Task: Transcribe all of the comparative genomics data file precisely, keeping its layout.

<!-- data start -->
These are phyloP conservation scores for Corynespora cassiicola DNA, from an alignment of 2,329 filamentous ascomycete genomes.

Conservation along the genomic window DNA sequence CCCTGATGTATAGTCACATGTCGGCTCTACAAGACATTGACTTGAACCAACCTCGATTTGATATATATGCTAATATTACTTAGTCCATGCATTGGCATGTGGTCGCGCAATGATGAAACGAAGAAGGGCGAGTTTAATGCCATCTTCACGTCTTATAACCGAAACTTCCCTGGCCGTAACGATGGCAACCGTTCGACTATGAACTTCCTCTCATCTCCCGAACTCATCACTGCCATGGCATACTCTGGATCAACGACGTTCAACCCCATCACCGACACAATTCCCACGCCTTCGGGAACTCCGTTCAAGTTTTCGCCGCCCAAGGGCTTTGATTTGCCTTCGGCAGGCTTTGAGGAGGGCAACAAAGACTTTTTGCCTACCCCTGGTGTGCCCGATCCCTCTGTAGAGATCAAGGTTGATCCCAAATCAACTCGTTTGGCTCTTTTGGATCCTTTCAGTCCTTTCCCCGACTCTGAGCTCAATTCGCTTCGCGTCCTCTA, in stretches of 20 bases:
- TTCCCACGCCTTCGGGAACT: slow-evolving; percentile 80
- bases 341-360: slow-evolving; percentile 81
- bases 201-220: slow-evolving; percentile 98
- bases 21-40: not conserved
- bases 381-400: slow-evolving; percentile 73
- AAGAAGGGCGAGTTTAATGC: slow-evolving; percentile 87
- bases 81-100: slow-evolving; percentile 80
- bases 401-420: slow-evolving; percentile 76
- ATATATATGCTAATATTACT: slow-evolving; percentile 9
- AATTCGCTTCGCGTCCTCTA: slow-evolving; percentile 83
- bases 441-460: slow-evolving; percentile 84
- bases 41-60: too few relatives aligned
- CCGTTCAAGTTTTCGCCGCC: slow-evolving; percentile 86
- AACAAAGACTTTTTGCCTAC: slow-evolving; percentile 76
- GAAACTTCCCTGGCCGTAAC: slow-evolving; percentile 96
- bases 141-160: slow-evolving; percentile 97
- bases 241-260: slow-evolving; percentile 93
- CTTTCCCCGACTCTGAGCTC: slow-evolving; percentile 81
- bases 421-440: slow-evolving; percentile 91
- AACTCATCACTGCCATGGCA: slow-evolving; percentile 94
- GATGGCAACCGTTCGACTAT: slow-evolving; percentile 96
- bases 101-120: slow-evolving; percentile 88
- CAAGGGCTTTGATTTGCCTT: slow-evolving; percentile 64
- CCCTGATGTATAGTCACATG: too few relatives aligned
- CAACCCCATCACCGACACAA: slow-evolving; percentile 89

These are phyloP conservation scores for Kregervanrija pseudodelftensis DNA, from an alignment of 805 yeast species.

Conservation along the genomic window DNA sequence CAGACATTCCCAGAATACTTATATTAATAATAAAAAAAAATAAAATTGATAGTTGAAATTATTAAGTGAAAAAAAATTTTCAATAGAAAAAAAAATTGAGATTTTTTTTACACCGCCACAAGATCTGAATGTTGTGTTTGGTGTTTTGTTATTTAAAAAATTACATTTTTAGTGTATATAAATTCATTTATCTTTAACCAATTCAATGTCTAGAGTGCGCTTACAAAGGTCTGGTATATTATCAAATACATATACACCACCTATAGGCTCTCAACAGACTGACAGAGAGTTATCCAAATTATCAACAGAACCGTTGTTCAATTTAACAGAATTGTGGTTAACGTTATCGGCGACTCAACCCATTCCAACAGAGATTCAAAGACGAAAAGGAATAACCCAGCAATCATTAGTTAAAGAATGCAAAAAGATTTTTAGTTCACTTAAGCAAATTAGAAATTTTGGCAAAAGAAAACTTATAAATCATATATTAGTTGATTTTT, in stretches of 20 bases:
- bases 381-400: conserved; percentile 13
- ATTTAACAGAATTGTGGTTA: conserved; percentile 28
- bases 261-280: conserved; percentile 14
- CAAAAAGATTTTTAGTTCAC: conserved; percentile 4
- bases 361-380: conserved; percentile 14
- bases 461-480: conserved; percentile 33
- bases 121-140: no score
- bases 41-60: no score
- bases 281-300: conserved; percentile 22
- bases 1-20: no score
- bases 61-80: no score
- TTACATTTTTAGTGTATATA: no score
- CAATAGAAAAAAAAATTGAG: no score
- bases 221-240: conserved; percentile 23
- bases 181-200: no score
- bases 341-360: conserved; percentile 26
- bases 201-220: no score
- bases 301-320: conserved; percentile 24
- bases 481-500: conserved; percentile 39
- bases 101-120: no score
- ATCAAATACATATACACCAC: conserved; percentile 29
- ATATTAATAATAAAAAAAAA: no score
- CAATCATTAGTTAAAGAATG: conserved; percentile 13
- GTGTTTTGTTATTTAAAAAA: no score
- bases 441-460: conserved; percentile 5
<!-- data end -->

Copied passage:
These are phyloP conservation scores for Corynespora cassiicola DNA, from an alignment of 2,329 filamentous ascomycete genomes.

Conservation along the genomic window DNA sequence CCCTGATGTATAGTCACATGTCGGCTCTACAAGACATTGACTTGAACCAACCTCGATTTGATATATATGCTAATATTACTTAGTCCATGCATTGGCATGTGGTCGCGCAATGATGAAACGAAGAAGGGCGAGTTTAATGCCATCTTCACGTCTTATAACCGAAACTTCCCTGGCCGTAACGATGGCAACCGTTCGACTATGAACTTCCTCTCATCTCCCGAACTCATCACTGCCATGGCATACTCTGGATCAACGACGTTCAACCCCATCACCGACACAATTCCCACGCCTTCGGGAACTCCGTTCAAGTTTTCGCCGCCCAAGGGCTTTGATTTGCCTTCGGCAGGCTTTGAGGAGGGCAACAAAGACTTTTTGCCTACCCCTGGTGTGCCCGATCCCTCTGTAGAGATCAAGGTTGATCCCAAATCAACTCGTTTGGCTCTTTTGGATCCTTTCAGTCCTTTCCCCGACTCTGAGCTCAATTCGCTTCGCGTCCTCTA, in stretches of 20 bases:
- TTCCCACGCCTTCGGGAACT: slow-evolving; percentile 80
- bases 341-360: slow-evolving; percentile 81
- bases 201-220: slow-evolving; percentile 98
- bases 21-40: not conserved
- bases 381-400: slow-evolving; percentile 73
- AAGAAGGGCGAGTTTAATGC: slow-evolving; percentile 87
- bases 81-100: slow-evolving; percentile 80
- bases 401-420: slow-evolving; percentile 76
- ATATATATGCTAATATTACT: slow-evolving; percentile 9
- AATTCGCTTCGCGTCCTCTA: slow-evolving; percentile 83
- bases 441-460: slow-evolving; percentile 84
- bases 41-60: too few relatives aligned
- CCGTTCAAGTTTTCGCCGCC: slow-evolving; percentile 86
- AACAAAGACTTTTTGCCTAC: slow-evolving; percentile 76
- GAAACTTCCCTGGCCGTAAC: slow-evolving; percentile 96
- bases 141-160: slow-evolving; percentile 97
- bases 241-260: slow-evolving; percentile 93
- CTTTCCCCGACTCTGAGCTC: slow-evolving; percentile 81
- bases 421-440: slow-evolving; percentile 91
- AACTCATCACTGCCATGGCA: slow-evolving; percentile 94
- GATGGCAACCGTTCGACTAT: slow-evolving; percentile 96
- bases 101-120: slow-evolving; percentile 88
- CAAGGGCTTTGATTTGCCTT: slow-evolving; percentile 64
- CCCTGATGTATAGTCACATG: too few relatives aligned
- CAACCCCATCACCGACACAA: slow-evolving; percentile 89

These are phyloP conservation scores for Kregervanrija pseudodelftensis DNA, from an alignment of 805 yeast species.

Conservation along the genomic window DNA sequence CAGACATTCCCAGAATACTTATATTAATAATAAAAAAAAATAAAATTGATAGTTGAAATTATTAAGTGAAAAAAAATTTTCAATAGAAAAAAAAATTGAGATTTTTTTTACACCGCCACAAGATCTGAATGTTGTGTTTGGTGTTTTGTTATTTAAAAAATTACATTTTTAGTGTATATAAATTCATTTATCTTTAACCAATTCAATGTCTAGAGTGCGCTTACAAAGGTCTGGTATATTATCAAATACATATACACCACCTATAGGCTCTCAACAGACTGACAGAGAGTTATCCAAATTATCAACAGAACCGTTGTTCAATTTAACAGAATTGTGGTTAACGTTATCGGCGACTCAACCCATTCCAACAGAGATTCAAAGACGAAAAGGAATAACCCAGCAATCATTAGTTAAAGAATGCAAAAAGATTTTTAGTTCACTTAAGCAAATTAGAAATTTTGGCAAAAGAAAACTTATAAATCATATATTAGTTGATTTTT, in stretches of 20 bases:
- bases 381-400: conserved; percentile 13
- ATTTAACAGAATTGTGGTTA: conserved; percentile 28
- bases 261-280: conserved; percentile 14
- CAAAAAGATTTTTAGTTCAC: conserved; percentile 4
- bases 361-380: conserved; percentile 14
- bases 461-480: conserved; percentile 33
- bases 121-140: no score
- bases 41-60: no score
- bases 281-300: conserved; percentile 22
- bases 1-20: no score
- bases 61-80: no score
- TTACATTTTTAGTGTATATA: no score
- CAATAGAAAAAAAAATTGAG: no score
- bases 221-240: conserved; percentile 23
- bases 181-200: no score
- bases 341-360: conserved; percentile 26
- bases 201-220: no score
- bases 301-320: conserved; percentile 24
- bases 481-500: conserved; percentile 39
- bases 101-120: no score
- ATCAAATACATATACACCAC: conserved; percentile 29
- ATATTAATAATAAAAAAAAA: no score
- CAATCATTAGTTAAAGAATG: conserved; percentile 13
- GTGTTTTGTTATTTAAAAAA: no score
- bases 441-460: conserved; percentile 5